Confusion over Anti-Asian Discrimination

At the request of the unidentified Asian-American student who filed discrimination complaints against Harvard and Princeton, the Department of Education’s Office of Civil Rights has ended its investigation.

The civil rights office had folded the complaint against Princeton … into a compliance review begun in 2008 of whether that university discriminates against Asian-Americans.

The allegations in the 2011 complaint “will no longer be considered as part of OCR’s existing compliance review involving Princeton,” said an Education Department spokesman, who declined to be identified, citing department policy.

“The complaints,” wrote Daniel Golden, who broke the story about the recent investigation, “fed the longstanding debate about whether elite universities hold Asian-Americans to a higher standard in college admissions.”

Actually I don’t think there is any reasonable debate about whether Asians are held to a higher admissions standard at elite universities. Even liberals acknowledge that the Ivies and other selective institutions discriminate, although they are loathe to admit that it is, you know, discrimination. Take SLATE’s Matthew Yglesias (Please!), who writes: “it’s worth noting that we know perfectly well that this discrimination happens. The only real issue is whether or not they’re breaking the law.”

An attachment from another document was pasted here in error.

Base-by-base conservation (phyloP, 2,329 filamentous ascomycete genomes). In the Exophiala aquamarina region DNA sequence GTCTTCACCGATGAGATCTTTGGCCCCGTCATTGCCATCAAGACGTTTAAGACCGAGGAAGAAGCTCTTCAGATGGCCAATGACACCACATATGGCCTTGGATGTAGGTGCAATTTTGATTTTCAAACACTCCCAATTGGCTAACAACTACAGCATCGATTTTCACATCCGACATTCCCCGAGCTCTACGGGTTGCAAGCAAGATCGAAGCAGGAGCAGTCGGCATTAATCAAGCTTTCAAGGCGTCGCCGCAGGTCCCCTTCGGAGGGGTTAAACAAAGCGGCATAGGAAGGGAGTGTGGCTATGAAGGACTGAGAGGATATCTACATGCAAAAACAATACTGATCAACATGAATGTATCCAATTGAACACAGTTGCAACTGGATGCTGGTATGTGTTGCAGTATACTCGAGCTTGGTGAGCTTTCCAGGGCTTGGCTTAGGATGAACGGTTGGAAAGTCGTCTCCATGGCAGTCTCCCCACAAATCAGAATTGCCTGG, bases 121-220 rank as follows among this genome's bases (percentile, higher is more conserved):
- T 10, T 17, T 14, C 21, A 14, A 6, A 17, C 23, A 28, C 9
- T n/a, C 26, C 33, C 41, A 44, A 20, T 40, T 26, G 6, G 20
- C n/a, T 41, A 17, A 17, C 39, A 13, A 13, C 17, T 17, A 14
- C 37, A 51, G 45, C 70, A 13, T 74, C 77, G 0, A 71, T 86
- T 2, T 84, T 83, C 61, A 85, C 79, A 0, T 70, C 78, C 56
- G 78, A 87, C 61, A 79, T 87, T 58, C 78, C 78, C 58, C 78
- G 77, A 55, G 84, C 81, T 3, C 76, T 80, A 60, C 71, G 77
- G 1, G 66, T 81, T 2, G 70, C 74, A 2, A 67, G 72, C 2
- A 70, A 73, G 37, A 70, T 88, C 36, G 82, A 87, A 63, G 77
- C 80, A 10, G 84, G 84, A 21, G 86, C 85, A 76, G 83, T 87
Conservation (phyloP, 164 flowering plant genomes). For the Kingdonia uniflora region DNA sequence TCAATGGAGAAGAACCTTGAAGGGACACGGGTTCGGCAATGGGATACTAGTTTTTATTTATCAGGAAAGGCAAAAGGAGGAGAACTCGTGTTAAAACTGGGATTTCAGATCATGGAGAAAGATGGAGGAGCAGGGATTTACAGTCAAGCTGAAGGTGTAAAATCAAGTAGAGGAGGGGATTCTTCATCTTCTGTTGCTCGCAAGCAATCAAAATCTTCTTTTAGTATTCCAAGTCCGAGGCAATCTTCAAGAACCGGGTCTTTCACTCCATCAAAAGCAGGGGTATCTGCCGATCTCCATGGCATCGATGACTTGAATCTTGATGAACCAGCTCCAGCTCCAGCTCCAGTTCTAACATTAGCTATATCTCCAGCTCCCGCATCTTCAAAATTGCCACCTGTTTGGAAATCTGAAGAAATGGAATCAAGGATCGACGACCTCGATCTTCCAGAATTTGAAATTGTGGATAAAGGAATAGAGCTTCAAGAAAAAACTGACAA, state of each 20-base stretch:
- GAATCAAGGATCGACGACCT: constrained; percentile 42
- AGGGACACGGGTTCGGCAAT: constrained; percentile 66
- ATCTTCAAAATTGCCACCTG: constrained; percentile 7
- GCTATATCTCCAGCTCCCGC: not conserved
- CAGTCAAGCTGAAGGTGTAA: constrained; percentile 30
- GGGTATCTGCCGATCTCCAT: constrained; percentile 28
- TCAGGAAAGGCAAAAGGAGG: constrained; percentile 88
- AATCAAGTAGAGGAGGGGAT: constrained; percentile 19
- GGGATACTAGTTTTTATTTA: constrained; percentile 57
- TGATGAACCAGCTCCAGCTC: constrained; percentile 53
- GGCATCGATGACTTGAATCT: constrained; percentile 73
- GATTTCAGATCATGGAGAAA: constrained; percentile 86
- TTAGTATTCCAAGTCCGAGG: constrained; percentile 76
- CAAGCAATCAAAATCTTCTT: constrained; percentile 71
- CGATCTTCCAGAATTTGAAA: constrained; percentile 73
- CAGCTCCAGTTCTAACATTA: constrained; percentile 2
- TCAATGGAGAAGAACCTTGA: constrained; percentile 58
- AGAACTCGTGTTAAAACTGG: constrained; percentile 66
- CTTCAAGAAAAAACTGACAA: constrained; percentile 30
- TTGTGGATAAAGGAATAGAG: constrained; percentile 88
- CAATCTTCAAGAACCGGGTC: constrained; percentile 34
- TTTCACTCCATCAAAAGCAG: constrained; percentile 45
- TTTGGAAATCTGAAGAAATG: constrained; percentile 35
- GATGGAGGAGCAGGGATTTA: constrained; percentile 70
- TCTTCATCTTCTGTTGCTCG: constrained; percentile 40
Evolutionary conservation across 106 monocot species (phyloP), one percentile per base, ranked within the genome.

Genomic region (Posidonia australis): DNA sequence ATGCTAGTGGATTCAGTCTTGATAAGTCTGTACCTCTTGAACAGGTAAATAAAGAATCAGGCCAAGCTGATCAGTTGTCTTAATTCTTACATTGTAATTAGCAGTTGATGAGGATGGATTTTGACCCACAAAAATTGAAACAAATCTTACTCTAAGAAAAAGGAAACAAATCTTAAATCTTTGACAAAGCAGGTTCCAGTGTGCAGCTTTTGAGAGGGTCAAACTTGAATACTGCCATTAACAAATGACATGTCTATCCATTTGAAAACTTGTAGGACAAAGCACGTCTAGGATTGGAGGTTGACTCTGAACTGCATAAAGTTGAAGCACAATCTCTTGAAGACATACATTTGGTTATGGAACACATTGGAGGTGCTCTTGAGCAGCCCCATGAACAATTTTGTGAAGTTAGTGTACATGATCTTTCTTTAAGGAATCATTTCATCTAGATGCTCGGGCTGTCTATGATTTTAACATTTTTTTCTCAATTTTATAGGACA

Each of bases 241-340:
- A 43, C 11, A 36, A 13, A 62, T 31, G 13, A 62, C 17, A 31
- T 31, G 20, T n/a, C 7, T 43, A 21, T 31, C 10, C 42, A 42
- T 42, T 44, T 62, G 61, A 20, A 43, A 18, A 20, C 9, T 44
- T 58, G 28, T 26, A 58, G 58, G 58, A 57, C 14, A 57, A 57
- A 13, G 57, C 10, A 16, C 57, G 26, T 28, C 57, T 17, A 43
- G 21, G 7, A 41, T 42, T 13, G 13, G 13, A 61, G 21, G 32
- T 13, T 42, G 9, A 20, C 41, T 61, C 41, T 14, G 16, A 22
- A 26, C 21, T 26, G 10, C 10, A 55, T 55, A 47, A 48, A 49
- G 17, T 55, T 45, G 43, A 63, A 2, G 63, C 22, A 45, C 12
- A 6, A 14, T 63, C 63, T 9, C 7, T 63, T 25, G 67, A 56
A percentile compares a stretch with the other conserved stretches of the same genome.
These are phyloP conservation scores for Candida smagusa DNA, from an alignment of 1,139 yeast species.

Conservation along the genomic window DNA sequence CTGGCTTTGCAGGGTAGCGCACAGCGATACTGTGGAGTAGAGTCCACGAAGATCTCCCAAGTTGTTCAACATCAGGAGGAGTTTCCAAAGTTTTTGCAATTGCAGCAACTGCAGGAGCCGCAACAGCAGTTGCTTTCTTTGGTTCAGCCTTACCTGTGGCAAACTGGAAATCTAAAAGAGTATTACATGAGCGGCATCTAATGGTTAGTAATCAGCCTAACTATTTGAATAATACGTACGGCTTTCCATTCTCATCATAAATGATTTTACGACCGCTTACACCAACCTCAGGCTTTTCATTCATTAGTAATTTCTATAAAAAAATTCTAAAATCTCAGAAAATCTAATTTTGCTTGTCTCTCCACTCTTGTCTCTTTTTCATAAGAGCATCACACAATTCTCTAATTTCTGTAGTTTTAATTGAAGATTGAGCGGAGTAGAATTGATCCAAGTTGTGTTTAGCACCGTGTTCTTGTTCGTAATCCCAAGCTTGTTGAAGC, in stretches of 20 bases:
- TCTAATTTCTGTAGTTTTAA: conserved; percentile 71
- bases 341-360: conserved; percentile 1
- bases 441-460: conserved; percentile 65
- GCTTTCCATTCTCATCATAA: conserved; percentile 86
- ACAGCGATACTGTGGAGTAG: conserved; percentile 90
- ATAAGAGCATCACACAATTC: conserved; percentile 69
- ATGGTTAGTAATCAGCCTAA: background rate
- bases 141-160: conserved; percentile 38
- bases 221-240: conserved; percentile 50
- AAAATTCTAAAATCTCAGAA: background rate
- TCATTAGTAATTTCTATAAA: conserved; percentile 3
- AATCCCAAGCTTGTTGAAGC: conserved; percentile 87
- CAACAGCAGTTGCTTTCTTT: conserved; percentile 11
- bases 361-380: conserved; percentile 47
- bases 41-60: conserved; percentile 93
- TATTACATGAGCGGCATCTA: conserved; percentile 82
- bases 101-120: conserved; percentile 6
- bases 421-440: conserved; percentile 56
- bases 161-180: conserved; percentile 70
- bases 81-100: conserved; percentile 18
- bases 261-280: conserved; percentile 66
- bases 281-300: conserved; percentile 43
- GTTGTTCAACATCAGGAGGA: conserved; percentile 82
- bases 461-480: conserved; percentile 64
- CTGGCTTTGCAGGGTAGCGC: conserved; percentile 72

Leave aside the point that “whether or not they’re breaking the law” is not, of course, “the only real issue.” Some, perhaps many, reasonable people believe that racial discrimination should be illegal even if it is not, and that it’s both wrong and bad policy even if courts or legislatures in their wisdom never agree.

What interests me here, however, is the way Yglesias (and many, perhaps most, other liberals) fundamentally misunderstand what discrimination is. “For starters,” he writes,

Harvard recruits athletes who are disproportionately white (it’s not just football and basketball–there are fencing and golf teams). Harvard also gives a bonus to the children of alumni, another disproportionately non-Asian group. But then on top of that Harvard seeks to ensure the presence of a diverse class by giving bonuses to members of underrepresented racial minorities and underrepresented geographical areas. The much-discussed racial diversity criteria hurt Asian applicants and benefit black and Latino applicants, while the never-discussed geographical diversity criteria hurt Asian applicants and benefit whites. Conservatives have entrenched into law the idea that policies with a “disproportionate impact” on racial minorities don’t constitute an illegal form of discrimination, which may be the wise approach, in which case it may be that Ivy League schools aren’t doing anything illegal to Asian applicants.

This analysis, if that’s what it is, is hopelessly confused. Harvard doesn’t recruit golfers or fencers or legacies because they are white but because they are good (and presumably smart) golfers and fencers and legacies. For that policy to be illegal even under disparate impact analysis (aside from whether it’s wise or not), there would have to be no good reason for Harvard to want good fencers and golfers and legacies–and if preferences to them are illegal, then presumably so would be requiring high SAT scores and grades.